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Snapshot: Historical and Projected Foreign Service Attrition

Posted: 3:39 am  ET
Updated: Feb 14, 2:18 pm PT: Notification reportedly went out o/a 9 pm on Feb 13 that the FSO/FSS March classes are on.

 

According to the State Department, Foreign Service (FS) and Civil Service (CS) attrition is categorized as either non-retirements or retirements and as voluntary or involuntary.  Nearly all retirements in the CS are voluntary; however, in the FS, retirements may be either voluntary or involuntary.  Between FY 2016 and FY 2020, the Department projects that close to 5,400 career CS and FS employees will leave the Department due to various types of attrition.

Via state.gov:

Involuntary retirements include those due to reaching the mandatory retirement age of 65, which cannot be waived unless an employee is serving in a Presidential appointment, and those who trigger the “up-or-out” rules in the FS personnel system (e.g., restrictions in the number of years FS employees can remain in one class or below the Senior Foreign Service threshold).

Voluntary non-retirements include resignations, transfers, and deaths.

Involuntary non-retirements consist of terminations, as well as “selection out” of tenured employees and non-tenured decisions for entry level FS employees.

Overall attrition in the FS increased from 485 in FY 2014 to 539 in FY 2015. Most FS attrition is due to retirements. In FY2015, over two thirds of all separations in the FS were retirements. For the FY 2016 to FY 2020 period, the attrition mix is expected to be 81 percent retirements and 19 percent non-retirements.

FS Generalist Attrition in FY2014 is 242; in FY2015 the humber is 279. The number of retirements increased from 169 in FY 2014 to 186 in FY 2015 and the number of non-retirements increased from 73 in FY 2014 to 93 in FY 2015. FS Generalist attrition rates increased only slightly from 3.3 percent in FY 2014 to 3.8 percent in FY 2015. Most of the non-retirements were at the entry-level.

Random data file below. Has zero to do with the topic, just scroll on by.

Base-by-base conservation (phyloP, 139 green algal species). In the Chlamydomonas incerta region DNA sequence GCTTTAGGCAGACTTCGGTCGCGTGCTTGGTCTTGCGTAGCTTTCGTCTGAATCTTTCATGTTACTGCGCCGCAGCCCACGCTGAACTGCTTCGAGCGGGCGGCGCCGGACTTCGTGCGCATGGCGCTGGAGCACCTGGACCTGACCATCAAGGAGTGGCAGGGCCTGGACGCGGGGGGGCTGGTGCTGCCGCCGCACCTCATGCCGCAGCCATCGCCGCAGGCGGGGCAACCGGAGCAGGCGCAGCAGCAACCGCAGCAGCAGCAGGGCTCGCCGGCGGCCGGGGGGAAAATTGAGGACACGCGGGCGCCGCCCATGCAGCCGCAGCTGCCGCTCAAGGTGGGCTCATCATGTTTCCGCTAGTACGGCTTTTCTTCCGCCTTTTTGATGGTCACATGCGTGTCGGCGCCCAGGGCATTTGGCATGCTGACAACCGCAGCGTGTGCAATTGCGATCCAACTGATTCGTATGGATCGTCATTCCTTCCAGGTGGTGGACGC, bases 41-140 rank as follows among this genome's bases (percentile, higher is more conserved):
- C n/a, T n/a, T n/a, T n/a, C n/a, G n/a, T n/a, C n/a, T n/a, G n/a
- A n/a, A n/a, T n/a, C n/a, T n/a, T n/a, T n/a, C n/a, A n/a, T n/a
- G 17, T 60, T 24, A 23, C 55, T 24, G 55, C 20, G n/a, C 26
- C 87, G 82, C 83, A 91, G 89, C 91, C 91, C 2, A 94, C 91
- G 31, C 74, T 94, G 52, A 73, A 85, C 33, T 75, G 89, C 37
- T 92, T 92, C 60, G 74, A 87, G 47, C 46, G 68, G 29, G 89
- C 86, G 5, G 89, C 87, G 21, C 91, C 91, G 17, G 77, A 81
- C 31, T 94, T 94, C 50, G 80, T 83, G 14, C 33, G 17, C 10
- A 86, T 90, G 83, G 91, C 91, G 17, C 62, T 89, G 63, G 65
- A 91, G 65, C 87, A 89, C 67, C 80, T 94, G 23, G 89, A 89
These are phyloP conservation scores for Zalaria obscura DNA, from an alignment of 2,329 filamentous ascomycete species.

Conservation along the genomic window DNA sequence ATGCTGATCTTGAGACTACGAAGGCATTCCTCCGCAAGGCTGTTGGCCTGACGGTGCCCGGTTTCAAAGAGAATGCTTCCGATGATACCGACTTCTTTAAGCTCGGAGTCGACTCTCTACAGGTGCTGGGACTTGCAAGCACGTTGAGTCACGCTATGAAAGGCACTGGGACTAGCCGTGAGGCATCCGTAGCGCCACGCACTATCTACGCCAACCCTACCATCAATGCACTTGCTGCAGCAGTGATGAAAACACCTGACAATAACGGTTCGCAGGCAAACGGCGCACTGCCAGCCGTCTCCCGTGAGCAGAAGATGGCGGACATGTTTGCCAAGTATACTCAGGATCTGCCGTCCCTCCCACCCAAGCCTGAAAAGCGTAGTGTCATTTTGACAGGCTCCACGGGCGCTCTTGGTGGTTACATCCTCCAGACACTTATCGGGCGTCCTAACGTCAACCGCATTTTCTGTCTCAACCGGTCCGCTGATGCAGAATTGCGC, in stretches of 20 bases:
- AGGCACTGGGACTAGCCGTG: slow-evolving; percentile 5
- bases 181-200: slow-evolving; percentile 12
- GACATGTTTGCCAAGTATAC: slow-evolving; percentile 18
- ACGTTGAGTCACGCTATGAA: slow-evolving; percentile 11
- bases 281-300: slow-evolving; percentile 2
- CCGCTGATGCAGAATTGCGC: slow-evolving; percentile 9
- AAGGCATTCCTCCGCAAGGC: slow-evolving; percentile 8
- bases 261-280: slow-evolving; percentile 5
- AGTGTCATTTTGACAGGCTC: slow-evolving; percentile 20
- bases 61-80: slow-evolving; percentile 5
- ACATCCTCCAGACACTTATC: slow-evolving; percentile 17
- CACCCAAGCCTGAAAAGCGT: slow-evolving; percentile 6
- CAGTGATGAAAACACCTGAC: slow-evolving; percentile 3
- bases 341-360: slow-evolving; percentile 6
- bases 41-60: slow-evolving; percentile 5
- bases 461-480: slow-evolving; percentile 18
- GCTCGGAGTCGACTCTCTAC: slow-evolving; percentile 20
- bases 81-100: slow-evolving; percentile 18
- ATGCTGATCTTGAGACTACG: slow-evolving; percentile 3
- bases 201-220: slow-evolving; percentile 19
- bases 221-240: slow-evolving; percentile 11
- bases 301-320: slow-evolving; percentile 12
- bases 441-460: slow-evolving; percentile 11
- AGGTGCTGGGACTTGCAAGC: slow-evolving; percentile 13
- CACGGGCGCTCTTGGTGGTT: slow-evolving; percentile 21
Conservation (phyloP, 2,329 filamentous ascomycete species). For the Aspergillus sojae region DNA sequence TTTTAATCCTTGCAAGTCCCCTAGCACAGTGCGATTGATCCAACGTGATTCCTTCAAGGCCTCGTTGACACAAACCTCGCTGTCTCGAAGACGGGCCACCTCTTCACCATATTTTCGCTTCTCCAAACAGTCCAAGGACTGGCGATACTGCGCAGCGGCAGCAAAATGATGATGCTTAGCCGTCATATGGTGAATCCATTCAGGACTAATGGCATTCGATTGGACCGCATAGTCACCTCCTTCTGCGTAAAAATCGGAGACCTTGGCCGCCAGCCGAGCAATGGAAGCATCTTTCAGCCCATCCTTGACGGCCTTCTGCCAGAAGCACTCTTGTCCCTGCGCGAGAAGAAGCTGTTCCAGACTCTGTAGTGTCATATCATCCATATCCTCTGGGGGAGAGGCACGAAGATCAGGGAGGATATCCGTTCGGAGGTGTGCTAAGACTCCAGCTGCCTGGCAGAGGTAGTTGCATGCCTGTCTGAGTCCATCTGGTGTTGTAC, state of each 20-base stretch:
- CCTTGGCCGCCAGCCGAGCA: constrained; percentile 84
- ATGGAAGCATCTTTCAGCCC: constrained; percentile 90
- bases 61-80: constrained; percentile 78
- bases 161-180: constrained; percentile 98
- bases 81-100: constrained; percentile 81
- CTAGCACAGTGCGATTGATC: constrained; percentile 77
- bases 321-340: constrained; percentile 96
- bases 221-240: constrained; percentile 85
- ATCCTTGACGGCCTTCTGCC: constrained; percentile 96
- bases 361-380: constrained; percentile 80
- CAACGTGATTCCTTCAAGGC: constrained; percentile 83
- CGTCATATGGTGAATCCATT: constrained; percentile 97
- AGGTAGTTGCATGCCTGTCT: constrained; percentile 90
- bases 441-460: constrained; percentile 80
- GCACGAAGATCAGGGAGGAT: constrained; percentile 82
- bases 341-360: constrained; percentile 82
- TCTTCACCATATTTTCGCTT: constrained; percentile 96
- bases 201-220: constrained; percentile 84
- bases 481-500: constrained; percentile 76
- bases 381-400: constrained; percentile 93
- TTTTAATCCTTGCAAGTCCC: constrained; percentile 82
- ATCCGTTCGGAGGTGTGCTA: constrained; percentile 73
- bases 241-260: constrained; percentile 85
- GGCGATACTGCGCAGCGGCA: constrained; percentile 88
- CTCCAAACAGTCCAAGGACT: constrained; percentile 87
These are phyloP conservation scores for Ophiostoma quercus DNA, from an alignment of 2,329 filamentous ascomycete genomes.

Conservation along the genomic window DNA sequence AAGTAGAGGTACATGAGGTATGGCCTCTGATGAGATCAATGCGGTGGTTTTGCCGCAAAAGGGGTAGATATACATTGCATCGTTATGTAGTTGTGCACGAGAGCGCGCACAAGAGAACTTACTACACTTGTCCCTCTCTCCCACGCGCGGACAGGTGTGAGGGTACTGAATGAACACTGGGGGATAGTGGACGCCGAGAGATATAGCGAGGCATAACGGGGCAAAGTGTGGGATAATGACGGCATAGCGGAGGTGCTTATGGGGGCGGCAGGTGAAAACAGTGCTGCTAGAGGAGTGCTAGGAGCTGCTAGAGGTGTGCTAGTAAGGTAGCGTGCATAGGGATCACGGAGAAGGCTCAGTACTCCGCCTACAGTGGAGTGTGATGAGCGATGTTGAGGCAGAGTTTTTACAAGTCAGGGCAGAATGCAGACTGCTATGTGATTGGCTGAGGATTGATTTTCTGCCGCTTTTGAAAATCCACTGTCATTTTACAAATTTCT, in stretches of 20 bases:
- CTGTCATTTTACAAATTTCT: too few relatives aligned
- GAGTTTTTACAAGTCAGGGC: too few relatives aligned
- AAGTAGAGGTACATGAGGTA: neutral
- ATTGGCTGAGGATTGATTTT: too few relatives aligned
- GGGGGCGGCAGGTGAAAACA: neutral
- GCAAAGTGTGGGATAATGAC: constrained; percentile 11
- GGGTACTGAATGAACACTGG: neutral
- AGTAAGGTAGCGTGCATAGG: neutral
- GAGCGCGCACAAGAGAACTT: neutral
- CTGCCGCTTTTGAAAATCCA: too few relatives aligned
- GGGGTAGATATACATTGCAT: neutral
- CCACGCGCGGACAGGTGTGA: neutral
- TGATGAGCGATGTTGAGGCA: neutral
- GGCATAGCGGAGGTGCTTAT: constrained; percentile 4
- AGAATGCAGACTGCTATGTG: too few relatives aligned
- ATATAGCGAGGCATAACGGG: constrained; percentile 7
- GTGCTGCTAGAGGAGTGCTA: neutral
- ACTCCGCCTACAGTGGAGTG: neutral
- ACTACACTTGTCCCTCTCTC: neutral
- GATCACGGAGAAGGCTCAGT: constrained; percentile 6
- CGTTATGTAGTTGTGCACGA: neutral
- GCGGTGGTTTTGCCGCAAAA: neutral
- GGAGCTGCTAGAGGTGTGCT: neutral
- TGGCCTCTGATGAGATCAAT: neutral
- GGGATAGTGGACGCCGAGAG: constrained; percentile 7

FS Specialist Attrition in FY2014 is 243;  and in FY 2015 the number is 260. The number of retirements decreased from 179 in FY 2014 to 178 in FY 2015 and the number of non- retirements grew from 64 in FY 2014 to 82 in FY 2015. FS Specialist attrition rates increased slightly from 4.7 percent in FY 2014 to 4.8 percent in FY 2015. (Counts exclude conversions within the FS and into the CS. Rates include conversions.)

attrition

|>> Attrition in the FS workforce is projected to average 491 employees per year between FY 2016 and FY 2020, nearly nine percent lower than last year’s projected average annual attrition of 541. This projection represents a two percent decrease per year when compared to the annual average attrition of 500 for the past five years.

|>>As detailed in Tables 11 and 12, the projected average annual attrition over the next five years for FS Generalists is expected to essentially mirror the average annual attrition of the previous five years, 261 vs. 257, and the average for the FS Specialist workforce is expected to decrease by five percent, 230 vs. 243.

|>>The two largest FS Specialist groups – Security Officers and Office Management Specialists – account for over 40 percent of the average annual Specialist attrition. As the attrition trends change, attrition projections will be revised next year to further reflect the changes in separations.